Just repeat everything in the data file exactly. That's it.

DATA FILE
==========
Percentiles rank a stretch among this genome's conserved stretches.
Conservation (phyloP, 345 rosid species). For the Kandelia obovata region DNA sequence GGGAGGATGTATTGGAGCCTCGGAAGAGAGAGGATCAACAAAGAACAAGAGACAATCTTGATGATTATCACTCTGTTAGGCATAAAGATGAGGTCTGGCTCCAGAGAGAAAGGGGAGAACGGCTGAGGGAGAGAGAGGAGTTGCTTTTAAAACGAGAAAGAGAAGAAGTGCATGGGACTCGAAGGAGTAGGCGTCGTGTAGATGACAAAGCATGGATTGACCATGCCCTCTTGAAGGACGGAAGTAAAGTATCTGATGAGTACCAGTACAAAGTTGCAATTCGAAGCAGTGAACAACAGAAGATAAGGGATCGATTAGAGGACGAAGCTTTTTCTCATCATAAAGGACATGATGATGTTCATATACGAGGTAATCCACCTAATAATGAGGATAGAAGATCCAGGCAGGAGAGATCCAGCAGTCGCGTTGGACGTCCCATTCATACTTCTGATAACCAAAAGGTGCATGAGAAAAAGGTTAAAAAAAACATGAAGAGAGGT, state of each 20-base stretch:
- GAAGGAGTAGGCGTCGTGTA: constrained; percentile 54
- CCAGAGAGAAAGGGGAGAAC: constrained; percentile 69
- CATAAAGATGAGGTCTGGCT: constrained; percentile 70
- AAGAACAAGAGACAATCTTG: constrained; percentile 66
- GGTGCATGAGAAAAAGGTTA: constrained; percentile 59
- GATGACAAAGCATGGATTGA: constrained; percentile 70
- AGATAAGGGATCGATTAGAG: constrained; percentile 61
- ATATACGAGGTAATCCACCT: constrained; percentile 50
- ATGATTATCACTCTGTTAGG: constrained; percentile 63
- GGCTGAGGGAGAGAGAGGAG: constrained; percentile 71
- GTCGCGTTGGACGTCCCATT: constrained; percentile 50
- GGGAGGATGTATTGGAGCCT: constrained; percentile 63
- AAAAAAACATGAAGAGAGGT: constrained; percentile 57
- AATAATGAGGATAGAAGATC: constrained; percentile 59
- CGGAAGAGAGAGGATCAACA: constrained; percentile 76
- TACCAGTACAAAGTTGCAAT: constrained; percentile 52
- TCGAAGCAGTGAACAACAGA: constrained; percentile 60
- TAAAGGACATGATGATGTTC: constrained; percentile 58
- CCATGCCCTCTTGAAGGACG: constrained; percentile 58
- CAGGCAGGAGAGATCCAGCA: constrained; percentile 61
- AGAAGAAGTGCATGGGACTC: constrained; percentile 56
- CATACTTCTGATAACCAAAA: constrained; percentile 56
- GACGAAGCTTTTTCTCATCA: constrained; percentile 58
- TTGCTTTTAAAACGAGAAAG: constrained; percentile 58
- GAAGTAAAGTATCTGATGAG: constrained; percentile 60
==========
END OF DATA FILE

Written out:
Percentiles rank a stretch among this genome's conserved stretches.
Conservation (phyloP, 345 rosid species). For the Kandelia obovata region DNA sequence GGGAGGATGTATTGGAGCCTCGGAAGAGAGAGGATCAACAAAGAACAAGAGACAATCTTGATGATTATCACTCTGTTAGGCATAAAGATGAGGTCTGGCTCCAGAGAGAAAGGGGAGAACGGCTGAGGGAGAGAGAGGAGTTGCTTTTAAAACGAGAAAGAGAAGAAGTGCATGGGACTCGAAGGAGTAGGCGTCGTGTAGATGACAAAGCATGGATTGACCATGCCCTCTTGAAGGACGGAAGTAAAGTATCTGATGAGTACCAGTACAAAGTTGCAATTCGAAGCAGTGAACAACAGAAGATAAGGGATCGATTAGAGGACGAAGCTTTTTCTCATCATAAAGGACATGATGATGTTCATATACGAGGTAATCCACCTAATAATGAGGATAGAAGATCCAGGCAGGAGAGATCCAGCAGTCGCGTTGGACGTCCCATTCATACTTCTGATAACCAAAAGGTGCATGAGAAAAAGGTTAAAAAAAACATGAAGAGAGGT, state of each 20-base stretch:
- GAAGGAGTAGGCGTCGTGTA: constrained; percentile 54
- CCAGAGAGAAAGGGGAGAAC: constrained; percentile 69
- CATAAAGATGAGGTCTGGCT: constrained; percentile 70
- AAGAACAAGAGACAATCTTG: constrained; percentile 66
- GGTGCATGAGAAAAAGGTTA: constrained; percentile 59
- GATGACAAAGCATGGATTGA: constrained; percentile 70
- AGATAAGGGATCGATTAGAG: constrained; percentile 61
- ATATACGAGGTAATCCACCT: constrained; percentile 50
- ATGATTATCACTCTGTTAGG: constrained; percentile 63
- GGCTGAGGGAGAGAGAGGAG: constrained; percentile 71
- GTCGCGTTGGACGTCCCATT: constrained; percentile 50
- GGGAGGATGTATTGGAGCCT: constrained; percentile 63
- AAAAAAACATGAAGAGAGGT: constrained; percentile 57
- AATAATGAGGATAGAAGATC: constrained; percentile 59
- CGGAAGAGAGAGGATCAACA: constrained; percentile 76
- TACCAGTACAAAGTTGCAAT: constrained; percentile 52
- TCGAAGCAGTGAACAACAGA: constrained; percentile 60
- TAAAGGACATGATGATGTTC: constrained; percentile 58
- CCATGCCCTCTTGAAGGACG: constrained; percentile 58
- CAGGCAGGAGAGATCCAGCA: constrained; percentile 61
- AGAAGAAGTGCATGGGACTC: constrained; percentile 56
- CATACTTCTGATAACCAAAA: constrained; percentile 56
- GACGAAGCTTTTTCTCATCA: constrained; percentile 58
- TTGCTTTTAAAACGAGAAAG: constrained; percentile 58
- GAAGTAAAGTATCTGATGAG: constrained; percentile 60